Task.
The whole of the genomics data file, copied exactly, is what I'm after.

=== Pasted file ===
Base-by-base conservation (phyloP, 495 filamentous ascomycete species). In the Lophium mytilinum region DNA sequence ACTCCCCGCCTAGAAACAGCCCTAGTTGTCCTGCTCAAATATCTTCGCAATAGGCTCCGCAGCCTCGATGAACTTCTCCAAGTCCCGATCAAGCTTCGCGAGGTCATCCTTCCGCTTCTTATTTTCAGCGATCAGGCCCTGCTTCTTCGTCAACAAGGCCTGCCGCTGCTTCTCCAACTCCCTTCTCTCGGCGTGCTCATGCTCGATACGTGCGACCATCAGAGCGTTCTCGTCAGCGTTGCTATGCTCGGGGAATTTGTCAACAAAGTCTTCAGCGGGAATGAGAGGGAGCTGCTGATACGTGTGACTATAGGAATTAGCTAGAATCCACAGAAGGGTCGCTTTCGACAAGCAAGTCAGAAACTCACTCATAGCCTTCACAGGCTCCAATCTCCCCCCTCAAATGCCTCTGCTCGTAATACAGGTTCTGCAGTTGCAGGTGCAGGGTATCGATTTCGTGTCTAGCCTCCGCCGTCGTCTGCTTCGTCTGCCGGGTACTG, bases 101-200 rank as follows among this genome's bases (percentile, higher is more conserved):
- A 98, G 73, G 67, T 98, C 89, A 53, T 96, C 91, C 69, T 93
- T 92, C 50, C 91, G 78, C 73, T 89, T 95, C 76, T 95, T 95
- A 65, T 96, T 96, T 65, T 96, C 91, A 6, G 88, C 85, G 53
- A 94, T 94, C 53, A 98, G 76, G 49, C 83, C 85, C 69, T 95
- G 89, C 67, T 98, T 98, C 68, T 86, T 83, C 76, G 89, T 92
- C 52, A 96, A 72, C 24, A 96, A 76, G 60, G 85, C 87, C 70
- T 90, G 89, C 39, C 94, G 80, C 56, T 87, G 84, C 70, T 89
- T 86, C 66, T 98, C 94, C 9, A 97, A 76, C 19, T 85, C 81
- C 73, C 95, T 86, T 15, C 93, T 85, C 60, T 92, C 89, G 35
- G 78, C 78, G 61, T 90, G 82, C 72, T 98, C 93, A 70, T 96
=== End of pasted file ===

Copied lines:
Base-by-base conservation (phyloP, 495 filamentous ascomycete species). In the Lophium mytilinum region DNA sequence ACTCCCCGCCTAGAAACAGCCCTAGTTGTCCTGCTCAAATATCTTCGCAATAGGCTCCGCAGCCTCGATGAACTTCTCCAAGTCCCGATCAAGCTTCGCGAGGTCATCCTTCCGCTTCTTATTTTCAGCGATCAGGCCCTGCTTCTTCGTCAACAAGGCCTGCCGCTGCTTCTCCAACTCCCTTCTCTCGGCGTGCTCATGCTCGATACGTGCGACCATCAGAGCGTTCTCGTCAGCGTTGCTATGCTCGGGGAATTTGTCAACAAAGTCTTCAGCGGGAATGAGAGGGAGCTGCTGATACGTGTGACTATAGGAATTAGCTAGAATCCACAGAAGGGTCGCTTTCGACAAGCAAGTCAGAAACTCACTCATAGCCTTCACAGGCTCCAATCTCCCCCCTCAAATGCCTCTGCTCGTAATACAGGTTCTGCAGTTGCAGGTGCAGGGTATCGATTTCGTGTCTAGCCTCCGCCGTCGTCTGCTTCGTCTGCCGGGTACTG, bases 101-200 rank as follows among this genome's bases (percentile, higher is more conserved):
- A 98, G 73, G 67, T 98, C 89, A 53, T 96, C 91, C 69, T 93
- T 92, C 50, C 91, G 78, C 73, T 89, T 95, C 76, T 95, T 95
- A 65, T 96, T 96, T 65, T 96, C 91, A 6, G 88, C 85, G 53
- A 94, T 94, C 53, A 98, G 76, G 49, C 83, C 85, C 69, T 95
- G 89, C 67, T 98, T 98, C 68, T 86, T 83, C 76, G 89, T 92
- C 52, A 96, A 72, C 24, A 96, A 76, G 60, G 85, C 87, C 70
- T 90, G 89, C 39, C 94, G 80, C 56, T 87, G 84, C 70, T 89
- T 86, C 66, T 98, C 94, C 9, A 97, A 76, C 19, T 85, C 81
- C 73, C 95, T 86, T 15, C 93, T 85, C 60, T 92, C 89, G 35
- G 78, C 78, G 61, T 90, G 82, C 72, T 98, C 93, A 70, T 96